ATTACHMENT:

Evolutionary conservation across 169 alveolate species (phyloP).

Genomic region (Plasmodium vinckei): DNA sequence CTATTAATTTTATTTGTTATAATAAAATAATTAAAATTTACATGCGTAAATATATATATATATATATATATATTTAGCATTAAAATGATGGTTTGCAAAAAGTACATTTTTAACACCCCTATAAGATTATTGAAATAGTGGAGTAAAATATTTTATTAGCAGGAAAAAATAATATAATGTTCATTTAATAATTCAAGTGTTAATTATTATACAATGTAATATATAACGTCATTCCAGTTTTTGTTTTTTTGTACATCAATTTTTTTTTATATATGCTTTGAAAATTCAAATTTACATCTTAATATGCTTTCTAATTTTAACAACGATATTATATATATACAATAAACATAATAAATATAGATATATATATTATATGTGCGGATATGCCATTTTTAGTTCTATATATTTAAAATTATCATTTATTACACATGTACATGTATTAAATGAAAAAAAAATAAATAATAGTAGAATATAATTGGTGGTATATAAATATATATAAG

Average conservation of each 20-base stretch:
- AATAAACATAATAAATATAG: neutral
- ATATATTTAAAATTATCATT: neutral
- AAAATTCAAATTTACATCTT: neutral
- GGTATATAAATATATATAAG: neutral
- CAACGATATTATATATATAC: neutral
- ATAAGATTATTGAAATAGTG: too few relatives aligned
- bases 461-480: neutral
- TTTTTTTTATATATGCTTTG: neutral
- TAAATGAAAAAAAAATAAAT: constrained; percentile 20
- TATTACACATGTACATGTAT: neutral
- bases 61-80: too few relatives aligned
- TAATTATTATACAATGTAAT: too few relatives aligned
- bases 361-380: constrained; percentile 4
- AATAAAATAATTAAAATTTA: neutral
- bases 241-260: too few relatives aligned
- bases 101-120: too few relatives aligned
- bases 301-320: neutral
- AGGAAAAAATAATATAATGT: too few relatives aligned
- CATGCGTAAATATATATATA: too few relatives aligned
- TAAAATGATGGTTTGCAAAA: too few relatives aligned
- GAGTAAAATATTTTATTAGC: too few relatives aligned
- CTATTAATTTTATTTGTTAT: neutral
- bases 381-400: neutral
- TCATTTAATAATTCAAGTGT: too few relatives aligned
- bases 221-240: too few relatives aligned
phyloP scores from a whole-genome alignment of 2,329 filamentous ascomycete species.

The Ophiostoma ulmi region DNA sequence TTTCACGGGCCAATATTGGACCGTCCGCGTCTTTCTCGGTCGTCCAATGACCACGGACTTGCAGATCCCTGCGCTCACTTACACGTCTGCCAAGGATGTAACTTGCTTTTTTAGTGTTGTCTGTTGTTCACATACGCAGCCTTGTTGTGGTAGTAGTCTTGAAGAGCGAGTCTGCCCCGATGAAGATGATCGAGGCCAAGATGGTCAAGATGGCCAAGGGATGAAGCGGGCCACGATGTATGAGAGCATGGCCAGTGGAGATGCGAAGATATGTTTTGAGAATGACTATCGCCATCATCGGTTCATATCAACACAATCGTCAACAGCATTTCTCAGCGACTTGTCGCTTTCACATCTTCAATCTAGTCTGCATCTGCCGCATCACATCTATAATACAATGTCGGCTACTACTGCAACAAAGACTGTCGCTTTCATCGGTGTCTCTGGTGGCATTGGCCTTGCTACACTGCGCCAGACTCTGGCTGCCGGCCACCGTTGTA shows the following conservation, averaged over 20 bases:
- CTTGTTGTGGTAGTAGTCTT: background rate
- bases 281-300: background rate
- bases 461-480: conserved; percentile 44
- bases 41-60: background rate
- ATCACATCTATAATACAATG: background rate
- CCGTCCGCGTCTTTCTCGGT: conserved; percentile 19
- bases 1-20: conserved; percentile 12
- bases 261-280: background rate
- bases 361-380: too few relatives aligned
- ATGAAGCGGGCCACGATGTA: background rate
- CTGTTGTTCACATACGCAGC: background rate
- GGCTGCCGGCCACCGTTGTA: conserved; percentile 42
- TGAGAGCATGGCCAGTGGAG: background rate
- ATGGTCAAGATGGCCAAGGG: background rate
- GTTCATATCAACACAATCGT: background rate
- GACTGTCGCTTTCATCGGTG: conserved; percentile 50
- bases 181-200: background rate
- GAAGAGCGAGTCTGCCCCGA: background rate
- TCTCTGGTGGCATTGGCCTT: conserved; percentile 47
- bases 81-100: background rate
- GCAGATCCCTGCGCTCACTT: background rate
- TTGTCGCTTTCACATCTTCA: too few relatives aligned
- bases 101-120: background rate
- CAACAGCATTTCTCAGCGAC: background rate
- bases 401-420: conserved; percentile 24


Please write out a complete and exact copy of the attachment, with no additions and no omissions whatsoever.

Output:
Evolutionary conservation across 169 alveolate species (phyloP).

Genomic region (Plasmodium vinckei): DNA sequence CTATTAATTTTATTTGTTATAATAAAATAATTAAAATTTACATGCGTAAATATATATATATATATATATATATTTAGCATTAAAATGATGGTTTGCAAAAAGTACATTTTTAACACCCCTATAAGATTATTGAAATAGTGGAGTAAAATATTTTATTAGCAGGAAAAAATAATATAATGTTCATTTAATAATTCAAGTGTTAATTATTATACAATGTAATATATAACGTCATTCCAGTTTTTGTTTTTTTGTACATCAATTTTTTTTTATATATGCTTTGAAAATTCAAATTTACATCTTAATATGCTTTCTAATTTTAACAACGATATTATATATATACAATAAACATAATAAATATAGATATATATATTATATGTGCGGATATGCCATTTTTAGTTCTATATATTTAAAATTATCATTTATTACACATGTACATGTATTAAATGAAAAAAAAATAAATAATAGTAGAATATAATTGGTGGTATATAAATATATATAAG

Average conservation of each 20-base stretch:
- AATAAACATAATAAATATAG: neutral
- ATATATTTAAAATTATCATT: neutral
- AAAATTCAAATTTACATCTT: neutral
- GGTATATAAATATATATAAG: neutral
- CAACGATATTATATATATAC: neutral
- ATAAGATTATTGAAATAGTG: too few relatives aligned
- bases 461-480: neutral
- TTTTTTTTATATATGCTTTG: neutral
- TAAATGAAAAAAAAATAAAT: constrained; percentile 20
- TATTACACATGTACATGTAT: neutral
- bases 61-80: too few relatives aligned
- TAATTATTATACAATGTAAT: too few relatives aligned
- bases 361-380: constrained; percentile 4
- AATAAAATAATTAAAATTTA: neutral
- bases 241-260: too few relatives aligned
- bases 101-120: too few relatives aligned
- bases 301-320: neutral
- AGGAAAAAATAATATAATGT: too few relatives aligned
- CATGCGTAAATATATATATA: too few relatives aligned
- TAAAATGATGGTTTGCAAAA: too few relatives aligned
- GAGTAAAATATTTTATTAGC: too few relatives aligned
- CTATTAATTTTATTTGTTAT: neutral
- bases 381-400: neutral
- TCATTTAATAATTCAAGTGT: too few relatives aligned
- bases 221-240: too few relatives aligned
phyloP scores from a whole-genome alignment of 2,329 filamentous ascomycete species.

The Ophiostoma ulmi region DNA sequence TTTCACGGGCCAATATTGGACCGTCCGCGTCTTTCTCGGTCGTCCAATGACCACGGACTTGCAGATCCCTGCGCTCACTTACACGTCTGCCAAGGATGTAACTTGCTTTTTTAGTGTTGTCTGTTGTTCACATACGCAGCCTTGTTGTGGTAGTAGTCTTGAAGAGCGAGTCTGCCCCGATGAAGATGATCGAGGCCAAGATGGTCAAGATGGCCAAGGGATGAAGCGGGCCACGATGTATGAGAGCATGGCCAGTGGAGATGCGAAGATATGTTTTGAGAATGACTATCGCCATCATCGGTTCATATCAACACAATCGTCAACAGCATTTCTCAGCGACTTGTCGCTTTCACATCTTCAATCTAGTCTGCATCTGCCGCATCACATCTATAATACAATGTCGGCTACTACTGCAACAAAGACTGTCGCTTTCATCGGTGTCTCTGGTGGCATTGGCCTTGCTACACTGCGCCAGACTCTGGCTGCCGGCCACCGTTGTA shows the following conservation, averaged over 20 bases:
- CTTGTTGTGGTAGTAGTCTT: background rate
- bases 281-300: background rate
- bases 461-480: conserved; percentile 44
- bases 41-60: background rate
- ATCACATCTATAATACAATG: background rate
- CCGTCCGCGTCTTTCTCGGT: conserved; percentile 19
- bases 1-20: conserved; percentile 12
- bases 261-280: background rate
- bases 361-380: too few relatives aligned
- ATGAAGCGGGCCACGATGTA: background rate
- CTGTTGTTCACATACGCAGC: background rate
- GGCTGCCGGCCACCGTTGTA: conserved; percentile 42
- TGAGAGCATGGCCAGTGGAG: background rate
- ATGGTCAAGATGGCCAAGGG: background rate
- GTTCATATCAACACAATCGT: background rate
- GACTGTCGCTTTCATCGGTG: conserved; percentile 50
- bases 181-200: background rate
- GAAGAGCGAGTCTGCCCCGA: background rate
- TCTCTGGTGGCATTGGCCTT: conserved; percentile 47
- bases 81-100: background rate
- GCAGATCCCTGCGCTCACTT: background rate
- TTGTCGCTTTCACATCTTCA: too few relatives aligned
- bases 101-120: background rate
- CAACAGCATTTCTCAGCGAC: background rate
- bases 401-420: conserved; percentile 24